Jeyakumar Ajanth is grinning as he climbs out of the punishing heat into a large, carpeted RV filled with bottled water, granola bars, and fresh fruit. His English is limited, but he’s got the key word in spades. “Happy! Happy, yes, I am really happy! 86 days, I stay,” he says, pointing through the RV door across the razor-wire fence to the Northwest Detention Center, one of the largest Immigration & Customs Enforcement (ICE) facilities in the United States, located in a industrial corner of Tacoma near the ports.
Ajanth, originally from Sri Lanka, has a brother in Buffalo, N.Y., and he’s pretty sure he has a flight out tonight. But thanks to the Post-Detention Welcome Center—a cheery mobile home purchased by Advocates for Immigrants in Detention North West (AID NW) and, starting July 15, parked five days a week just outside the release gate—he’s got someone to shake his hand and check his plane ticket. Good thing, since, it turns out, there is no plane ticket.
“We’re basically travel agents,” laughs Peggy Herman, an immigration lawyer and board treasurer for AID NW. She’s been here every weekday from 3 to 7 p.m. for two weeks,working to get the Welcome Center up and running and train its volunteers (today there are three). With lots of pantomiming and gesticulating and several phone calls, she finally gets Ajanth’s brother’s contact and credit-card information so she can put Ajanth on a plane out of Sea-Tac tomorrow. Tonight she’ll offer him one of two apartments that AID NW rents in Tacoma for this purpose: detainees who’ve been released—either on bond, with their cases still pending, like Ajanth, or for good, with permission to stay in the U.S.—and have no connections in Tacoma.
“I don’t know how people navigated this before,” Herman says, heaving a sigh and shaking her head, balancing a scribbled notepad in her lap while her thumbs pump a smart phone. Before the Welcome Center existed, released detainees might have arranged for family to pick them up, or for someone from an advocacy organization like AID NW to meet them. But often they’d be waiting outside the fence for an unknown amount of time, in all weathers, with no restroom, no water, no food, and no phone calls. Even if released detainees did have some kind of a plan, “they didn’t have someone here immediately to say, ‘Whatever your plan is, stay safe and comfortable until your plan works out,’ ” she explains. “ ‘And if your plan doesn’t work out, we’re here to give you another safe, secure plan.’ ”
A few months ago, AID NW board members all sat down and decided that a physical Welcome Center—an official welcoming committee, if you will—was what was really needed to support new releases. “It’s a leap of faith for us because we acquired the RV without really having funding for it,” Herman says. “Now we have a $25,000 debt. But we said, ‘No, we’ve been talking about it, and it’s time to do it.’ ” There can be up to 1,575 detainees in the Northwest Detention Center at any one time, and the vast majority end up getting deported. For the past few weeks, ICE guards have been telling the minority who are released, either permanently or temporarily, to stop at the RV on their way out.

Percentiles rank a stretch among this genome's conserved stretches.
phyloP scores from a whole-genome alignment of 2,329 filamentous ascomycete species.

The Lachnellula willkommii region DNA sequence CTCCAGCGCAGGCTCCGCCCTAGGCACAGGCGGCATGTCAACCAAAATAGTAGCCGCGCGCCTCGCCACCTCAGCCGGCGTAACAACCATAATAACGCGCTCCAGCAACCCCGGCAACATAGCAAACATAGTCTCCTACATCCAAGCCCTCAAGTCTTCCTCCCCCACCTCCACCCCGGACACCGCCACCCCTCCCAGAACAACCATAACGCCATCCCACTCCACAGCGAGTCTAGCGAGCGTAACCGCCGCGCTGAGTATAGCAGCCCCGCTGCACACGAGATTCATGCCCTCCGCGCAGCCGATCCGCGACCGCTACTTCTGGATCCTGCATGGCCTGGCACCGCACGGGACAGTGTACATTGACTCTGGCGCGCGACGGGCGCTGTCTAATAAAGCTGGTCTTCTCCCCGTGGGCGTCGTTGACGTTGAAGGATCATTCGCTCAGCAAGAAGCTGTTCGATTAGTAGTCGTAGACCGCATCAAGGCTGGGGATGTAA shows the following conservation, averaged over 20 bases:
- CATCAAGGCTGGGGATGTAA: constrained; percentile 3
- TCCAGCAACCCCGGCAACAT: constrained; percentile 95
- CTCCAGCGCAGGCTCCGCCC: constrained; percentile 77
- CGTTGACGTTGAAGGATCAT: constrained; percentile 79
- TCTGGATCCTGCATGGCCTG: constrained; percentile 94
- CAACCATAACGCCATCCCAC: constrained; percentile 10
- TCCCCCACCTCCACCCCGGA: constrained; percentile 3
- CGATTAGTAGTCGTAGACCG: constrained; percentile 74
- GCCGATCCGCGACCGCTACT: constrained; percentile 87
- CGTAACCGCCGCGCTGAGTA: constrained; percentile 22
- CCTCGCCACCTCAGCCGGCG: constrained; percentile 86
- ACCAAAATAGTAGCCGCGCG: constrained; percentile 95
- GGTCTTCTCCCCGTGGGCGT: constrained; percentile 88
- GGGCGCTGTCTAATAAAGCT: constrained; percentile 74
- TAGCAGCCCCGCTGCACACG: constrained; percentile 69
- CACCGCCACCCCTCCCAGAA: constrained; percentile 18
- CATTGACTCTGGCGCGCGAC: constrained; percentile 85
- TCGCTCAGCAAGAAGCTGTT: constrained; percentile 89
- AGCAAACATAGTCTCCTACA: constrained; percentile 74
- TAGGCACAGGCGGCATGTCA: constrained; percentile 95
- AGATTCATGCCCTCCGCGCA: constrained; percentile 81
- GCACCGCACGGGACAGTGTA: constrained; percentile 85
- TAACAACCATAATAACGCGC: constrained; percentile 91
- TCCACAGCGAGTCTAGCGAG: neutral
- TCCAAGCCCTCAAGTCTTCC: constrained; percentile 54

Welcome Center volunteers can help those who’ve won their cases get rolling on official paperwork, too, for obtaining Social Security numbers, work authorization permits, and state and federal refugee benefits. For those released on bond, with a long, uncertain process ahead of them, there’s a friendly face, a snack, and, if needed, a travel agent. There are also a whole bunch of donated clothing, toiletries, and backpacks. “When they can get rid of the plastic bags that ICE gave them for their personal belongings,” says Herman, “it’s humanizing.” Another humanizing factor: having an RV big enough to include a separate room with a door for those who could use a space to decompress privately after weeks or months confined with other people.
To Herman’s knowledge, there’s nothing like it outside any ICE detention center anywhere else in the country. And so far, so good: “The biggest investment is the actual physical vehicle, and we have it. With the community coming by and providing all the other resources, we will continue to be here as long as the detention center is.”
Jael Balderas Ramirez, 22, stands in the sunshine eating cookies, enjoying his first 15 minutes as a free man after four months inside pending charges of illegally entering the country. Ramirez arrived in the U.S., undocumented, when he was 3, and all of his family is in Oregon; he doesn’t know anyone in Mexico. His family scrounged for months to put together the bond money, and his court date is still ahead. But right now, he’s ecstatic.
“Water and cookies!” he says, laughing. “What else could we ask for?” Without the RV, he says, he’d have just been “standing in the sun, with no water or nothing, waiting for my family, no phone calls or nothing. They just told me to wait here.”
When, about 20 minutes later, his family does arrive, Ramirez’ dad runs at him with a choked sob. He clamps his son to his chest and the rest of the family piles on, crying. All the volunteers—Peggy Herman included—start tearing up, too.
“Detainees are always worried about what’s going to happen next,” says Herman. “It’s not just the next hour. It’s the next month. It’s the next year. And so having someone immediately assure them that for right now all they need to worry about is getting to their family, getting to their friends—that’s what we’re here for. ‘Don’t worry about what’s going to happen in your case. Right here, right now, refresh yourself, and enjoy the liberty you just received.’ ”